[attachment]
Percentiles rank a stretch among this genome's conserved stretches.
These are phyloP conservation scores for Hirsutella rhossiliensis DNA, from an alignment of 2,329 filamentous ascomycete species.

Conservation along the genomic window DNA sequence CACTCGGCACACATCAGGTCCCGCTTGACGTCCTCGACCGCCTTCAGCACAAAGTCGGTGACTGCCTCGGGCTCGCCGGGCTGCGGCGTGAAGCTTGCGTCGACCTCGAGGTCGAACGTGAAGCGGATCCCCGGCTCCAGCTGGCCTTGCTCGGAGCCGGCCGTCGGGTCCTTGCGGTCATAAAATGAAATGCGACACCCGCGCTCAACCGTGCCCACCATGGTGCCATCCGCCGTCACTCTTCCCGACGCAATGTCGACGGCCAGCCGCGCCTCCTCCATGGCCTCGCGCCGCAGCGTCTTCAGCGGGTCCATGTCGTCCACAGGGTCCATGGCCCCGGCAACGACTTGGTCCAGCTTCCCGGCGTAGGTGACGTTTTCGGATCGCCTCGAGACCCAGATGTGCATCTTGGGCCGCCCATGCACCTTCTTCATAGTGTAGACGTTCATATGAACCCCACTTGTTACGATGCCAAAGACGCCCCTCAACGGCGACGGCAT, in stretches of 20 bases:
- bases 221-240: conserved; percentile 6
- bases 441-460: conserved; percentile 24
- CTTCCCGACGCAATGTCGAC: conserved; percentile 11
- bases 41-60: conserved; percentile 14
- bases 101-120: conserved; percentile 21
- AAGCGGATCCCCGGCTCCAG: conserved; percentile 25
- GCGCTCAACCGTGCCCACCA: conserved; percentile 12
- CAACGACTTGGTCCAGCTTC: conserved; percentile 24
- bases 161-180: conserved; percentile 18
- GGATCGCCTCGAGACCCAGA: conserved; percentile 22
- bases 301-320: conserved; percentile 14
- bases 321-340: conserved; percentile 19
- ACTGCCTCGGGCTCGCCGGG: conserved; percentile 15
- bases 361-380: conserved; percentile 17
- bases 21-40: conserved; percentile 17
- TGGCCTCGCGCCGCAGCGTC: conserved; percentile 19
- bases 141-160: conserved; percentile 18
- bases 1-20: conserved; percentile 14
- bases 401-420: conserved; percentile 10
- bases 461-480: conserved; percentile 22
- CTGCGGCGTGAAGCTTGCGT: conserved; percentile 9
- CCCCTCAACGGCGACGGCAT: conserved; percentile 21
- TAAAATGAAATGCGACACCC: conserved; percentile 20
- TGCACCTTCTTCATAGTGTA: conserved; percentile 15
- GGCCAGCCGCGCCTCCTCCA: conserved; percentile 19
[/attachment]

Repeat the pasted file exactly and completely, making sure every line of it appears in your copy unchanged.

Percentiles rank a stretch among this genome's conserved stretches.
These are phyloP conservation scores for Hirsutella rhossiliensis DNA, from an alignment of 2,329 filamentous ascomycete species.

Conservation along the genomic window DNA sequence CACTCGGCACACATCAGGTCCCGCTTGACGTCCTCGACCGCCTTCAGCACAAAGTCGGTGACTGCCTCGGGCTCGCCGGGCTGCGGCGTGAAGCTTGCGTCGACCTCGAGGTCGAACGTGAAGCGGATCCCCGGCTCCAGCTGGCCTTGCTCGGAGCCGGCCGTCGGGTCCTTGCGGTCATAAAATGAAATGCGACACCCGCGCTCAACCGTGCCCACCATGGTGCCATCCGCCGTCACTCTTCCCGACGCAATGTCGACGGCCAGCCGCGCCTCCTCCATGGCCTCGCGCCGCAGCGTCTTCAGCGGGTCCATGTCGTCCACAGGGTCCATGGCCCCGGCAACGACTTGGTCCAGCTTCCCGGCGTAGGTGACGTTTTCGGATCGCCTCGAGACCCAGATGTGCATCTTGGGCCGCCCATGCACCTTCTTCATAGTGTAGACGTTCATATGAACCCCACTTGTTACGATGCCAAAGACGCCCCTCAACGGCGACGGCAT, in stretches of 20 bases:
- bases 221-240: conserved; percentile 6
- bases 441-460: conserved; percentile 24
- CTTCCCGACGCAATGTCGAC: conserved; percentile 11
- bases 41-60: conserved; percentile 14
- bases 101-120: conserved; percentile 21
- AAGCGGATCCCCGGCTCCAG: conserved; percentile 25
- GCGCTCAACCGTGCCCACCA: conserved; percentile 12
- CAACGACTTGGTCCAGCTTC: conserved; percentile 24
- bases 161-180: conserved; percentile 18
- GGATCGCCTCGAGACCCAGA: conserved; percentile 22
- bases 301-320: conserved; percentile 14
- bases 321-340: conserved; percentile 19
- ACTGCCTCGGGCTCGCCGGG: conserved; percentile 15
- bases 361-380: conserved; percentile 17
- bases 21-40: conserved; percentile 17
- TGGCCTCGCGCCGCAGCGTC: conserved; percentile 19
- bases 141-160: conserved; percentile 18
- bases 1-20: conserved; percentile 14
- bases 401-420: conserved; percentile 10
- bases 461-480: conserved; percentile 22
- CTGCGGCGTGAAGCTTGCGT: conserved; percentile 9
- CCCCTCAACGGCGACGGCAT: conserved; percentile 21
- TAAAATGAAATGCGACACCC: conserved; percentile 20
- TGCACCTTCTTCATAGTGTA: conserved; percentile 15
- GGCCAGCCGCGCCTCCTCCA: conserved; percentile 19